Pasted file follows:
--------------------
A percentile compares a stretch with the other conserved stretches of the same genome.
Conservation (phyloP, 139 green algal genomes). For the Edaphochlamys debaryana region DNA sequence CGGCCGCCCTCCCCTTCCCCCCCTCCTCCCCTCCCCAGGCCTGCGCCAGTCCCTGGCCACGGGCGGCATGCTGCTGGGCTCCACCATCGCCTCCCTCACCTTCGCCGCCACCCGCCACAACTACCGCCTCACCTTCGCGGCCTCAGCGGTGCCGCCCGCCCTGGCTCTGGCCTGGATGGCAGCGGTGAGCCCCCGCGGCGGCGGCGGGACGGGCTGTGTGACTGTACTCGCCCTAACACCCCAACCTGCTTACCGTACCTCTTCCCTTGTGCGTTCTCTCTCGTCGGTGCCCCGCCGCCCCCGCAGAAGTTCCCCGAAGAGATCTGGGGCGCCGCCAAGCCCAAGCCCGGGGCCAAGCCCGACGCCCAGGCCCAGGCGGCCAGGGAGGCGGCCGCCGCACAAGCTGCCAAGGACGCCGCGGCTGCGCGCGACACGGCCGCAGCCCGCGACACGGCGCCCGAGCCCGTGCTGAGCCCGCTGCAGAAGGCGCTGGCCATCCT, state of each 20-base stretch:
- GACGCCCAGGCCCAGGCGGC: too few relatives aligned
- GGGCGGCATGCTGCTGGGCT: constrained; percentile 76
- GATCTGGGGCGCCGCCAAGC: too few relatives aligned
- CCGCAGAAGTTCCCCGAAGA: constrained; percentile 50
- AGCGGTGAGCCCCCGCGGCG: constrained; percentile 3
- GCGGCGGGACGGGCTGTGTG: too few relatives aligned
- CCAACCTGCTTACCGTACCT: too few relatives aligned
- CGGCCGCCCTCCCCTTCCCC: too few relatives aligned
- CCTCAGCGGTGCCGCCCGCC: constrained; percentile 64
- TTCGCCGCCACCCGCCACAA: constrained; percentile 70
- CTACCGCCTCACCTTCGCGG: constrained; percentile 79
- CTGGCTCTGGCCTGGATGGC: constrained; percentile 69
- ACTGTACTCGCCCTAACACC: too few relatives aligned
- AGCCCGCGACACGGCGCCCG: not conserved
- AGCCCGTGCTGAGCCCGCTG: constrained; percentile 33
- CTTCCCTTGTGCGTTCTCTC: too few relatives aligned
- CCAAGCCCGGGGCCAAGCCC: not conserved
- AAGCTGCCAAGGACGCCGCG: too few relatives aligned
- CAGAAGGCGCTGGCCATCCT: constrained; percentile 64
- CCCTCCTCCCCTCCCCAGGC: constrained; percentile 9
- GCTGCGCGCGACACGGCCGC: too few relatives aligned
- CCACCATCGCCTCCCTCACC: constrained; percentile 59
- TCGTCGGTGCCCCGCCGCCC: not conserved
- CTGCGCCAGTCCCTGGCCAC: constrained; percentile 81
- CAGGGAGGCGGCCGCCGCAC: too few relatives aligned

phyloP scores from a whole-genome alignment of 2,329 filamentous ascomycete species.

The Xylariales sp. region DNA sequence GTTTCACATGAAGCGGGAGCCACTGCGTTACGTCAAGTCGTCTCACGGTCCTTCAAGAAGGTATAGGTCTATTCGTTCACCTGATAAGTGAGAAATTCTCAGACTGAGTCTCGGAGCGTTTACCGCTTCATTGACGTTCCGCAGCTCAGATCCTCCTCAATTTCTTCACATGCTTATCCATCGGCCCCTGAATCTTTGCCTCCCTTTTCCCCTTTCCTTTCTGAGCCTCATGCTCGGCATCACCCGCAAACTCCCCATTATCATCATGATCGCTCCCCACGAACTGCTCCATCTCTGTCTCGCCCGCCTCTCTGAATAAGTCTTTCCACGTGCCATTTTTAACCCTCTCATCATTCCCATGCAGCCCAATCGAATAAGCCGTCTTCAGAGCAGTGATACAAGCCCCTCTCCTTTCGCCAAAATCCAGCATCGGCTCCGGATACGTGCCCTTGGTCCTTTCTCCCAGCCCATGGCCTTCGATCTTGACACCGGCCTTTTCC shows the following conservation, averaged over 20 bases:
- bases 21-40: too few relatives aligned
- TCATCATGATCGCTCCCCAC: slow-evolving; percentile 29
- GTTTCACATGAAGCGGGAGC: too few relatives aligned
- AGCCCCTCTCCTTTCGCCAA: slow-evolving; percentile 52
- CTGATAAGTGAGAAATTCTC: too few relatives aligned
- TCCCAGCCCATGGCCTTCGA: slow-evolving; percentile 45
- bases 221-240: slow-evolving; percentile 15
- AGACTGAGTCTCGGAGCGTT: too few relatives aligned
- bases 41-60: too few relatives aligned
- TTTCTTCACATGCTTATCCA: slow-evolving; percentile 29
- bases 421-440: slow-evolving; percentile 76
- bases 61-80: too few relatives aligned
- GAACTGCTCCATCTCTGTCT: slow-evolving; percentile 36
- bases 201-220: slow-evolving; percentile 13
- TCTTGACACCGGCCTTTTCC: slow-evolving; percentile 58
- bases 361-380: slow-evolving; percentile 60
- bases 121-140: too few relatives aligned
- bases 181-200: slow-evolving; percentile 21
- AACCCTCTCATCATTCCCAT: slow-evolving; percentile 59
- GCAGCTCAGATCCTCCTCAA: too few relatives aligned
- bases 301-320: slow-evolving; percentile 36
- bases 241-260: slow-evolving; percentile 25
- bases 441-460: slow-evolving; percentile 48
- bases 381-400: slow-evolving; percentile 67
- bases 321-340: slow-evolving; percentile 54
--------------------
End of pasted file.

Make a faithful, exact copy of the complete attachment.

A percentile compares a stretch with the other conserved stretches of the same genome.
Conservation (phyloP, 139 green algal genomes). For the Edaphochlamys debaryana region DNA sequence CGGCCGCCCTCCCCTTCCCCCCCTCCTCCCCTCCCCAGGCCTGCGCCAGTCCCTGGCCACGGGCGGCATGCTGCTGGGCTCCACCATCGCCTCCCTCACCTTCGCCGCCACCCGCCACAACTACCGCCTCACCTTCGCGGCCTCAGCGGTGCCGCCCGCCCTGGCTCTGGCCTGGATGGCAGCGGTGAGCCCCCGCGGCGGCGGCGGGACGGGCTGTGTGACTGTACTCGCCCTAACACCCCAACCTGCTTACCGTACCTCTTCCCTTGTGCGTTCTCTCTCGTCGGTGCCCCGCCGCCCCCGCAGAAGTTCCCCGAAGAGATCTGGGGCGCCGCCAAGCCCAAGCCCGGGGCCAAGCCCGACGCCCAGGCCCAGGCGGCCAGGGAGGCGGCCGCCGCACAAGCTGCCAAGGACGCCGCGGCTGCGCGCGACACGGCCGCAGCCCGCGACACGGCGCCCGAGCCCGTGCTGAGCCCGCTGCAGAAGGCGCTGGCCATCCT, state of each 20-base stretch:
- GACGCCCAGGCCCAGGCGGC: too few relatives aligned
- GGGCGGCATGCTGCTGGGCT: constrained; percentile 76
- GATCTGGGGCGCCGCCAAGC: too few relatives aligned
- CCGCAGAAGTTCCCCGAAGA: constrained; percentile 50
- AGCGGTGAGCCCCCGCGGCG: constrained; percentile 3
- GCGGCGGGACGGGCTGTGTG: too few relatives aligned
- CCAACCTGCTTACCGTACCT: too few relatives aligned
- CGGCCGCCCTCCCCTTCCCC: too few relatives aligned
- CCTCAGCGGTGCCGCCCGCC: constrained; percentile 64
- TTCGCCGCCACCCGCCACAA: constrained; percentile 70
- CTACCGCCTCACCTTCGCGG: constrained; percentile 79
- CTGGCTCTGGCCTGGATGGC: constrained; percentile 69
- ACTGTACTCGCCCTAACACC: too few relatives aligned
- AGCCCGCGACACGGCGCCCG: not conserved
- AGCCCGTGCTGAGCCCGCTG: constrained; percentile 33
- CTTCCCTTGTGCGTTCTCTC: too few relatives aligned
- CCAAGCCCGGGGCCAAGCCC: not conserved
- AAGCTGCCAAGGACGCCGCG: too few relatives aligned
- CAGAAGGCGCTGGCCATCCT: constrained; percentile 64
- CCCTCCTCCCCTCCCCAGGC: constrained; percentile 9
- GCTGCGCGCGACACGGCCGC: too few relatives aligned
- CCACCATCGCCTCCCTCACC: constrained; percentile 59
- TCGTCGGTGCCCCGCCGCCC: not conserved
- CTGCGCCAGTCCCTGGCCAC: constrained; percentile 81
- CAGGGAGGCGGCCGCCGCAC: too few relatives aligned

phyloP scores from a whole-genome alignment of 2,329 filamentous ascomycete species.

The Xylariales sp. region DNA sequence GTTTCACATGAAGCGGGAGCCACTGCGTTACGTCAAGTCGTCTCACGGTCCTTCAAGAAGGTATAGGTCTATTCGTTCACCTGATAAGTGAGAAATTCTCAGACTGAGTCTCGGAGCGTTTACCGCTTCATTGACGTTCCGCAGCTCAGATCCTCCTCAATTTCTTCACATGCTTATCCATCGGCCCCTGAATCTTTGCCTCCCTTTTCCCCTTTCCTTTCTGAGCCTCATGCTCGGCATCACCCGCAAACTCCCCATTATCATCATGATCGCTCCCCACGAACTGCTCCATCTCTGTCTCGCCCGCCTCTCTGAATAAGTCTTTCCACGTGCCATTTTTAACCCTCTCATCATTCCCATGCAGCCCAATCGAATAAGCCGTCTTCAGAGCAGTGATACAAGCCCCTCTCCTTTCGCCAAAATCCAGCATCGGCTCCGGATACGTGCCCTTGGTCCTTTCTCCCAGCCCATGGCCTTCGATCTTGACACCGGCCTTTTCC shows the following conservation, averaged over 20 bases:
- bases 21-40: too few relatives aligned
- TCATCATGATCGCTCCCCAC: slow-evolving; percentile 29
- GTTTCACATGAAGCGGGAGC: too few relatives aligned
- AGCCCCTCTCCTTTCGCCAA: slow-evolving; percentile 52
- CTGATAAGTGAGAAATTCTC: too few relatives aligned
- TCCCAGCCCATGGCCTTCGA: slow-evolving; percentile 45
- bases 221-240: slow-evolving; percentile 15
- AGACTGAGTCTCGGAGCGTT: too few relatives aligned
- bases 41-60: too few relatives aligned
- TTTCTTCACATGCTTATCCA: slow-evolving; percentile 29
- bases 421-440: slow-evolving; percentile 76
- bases 61-80: too few relatives aligned
- GAACTGCTCCATCTCTGTCT: slow-evolving; percentile 36
- bases 201-220: slow-evolving; percentile 13
- TCTTGACACCGGCCTTTTCC: slow-evolving; percentile 58
- bases 361-380: slow-evolving; percentile 60
- bases 121-140: too few relatives aligned
- bases 181-200: slow-evolving; percentile 21
- AACCCTCTCATCATTCCCAT: slow-evolving; percentile 59
- GCAGCTCAGATCCTCCTCAA: too few relatives aligned
- bases 301-320: slow-evolving; percentile 36
- bases 241-260: slow-evolving; percentile 25
- bases 441-460: slow-evolving; percentile 48
- bases 381-400: slow-evolving; percentile 67
- bases 321-340: slow-evolving; percentile 54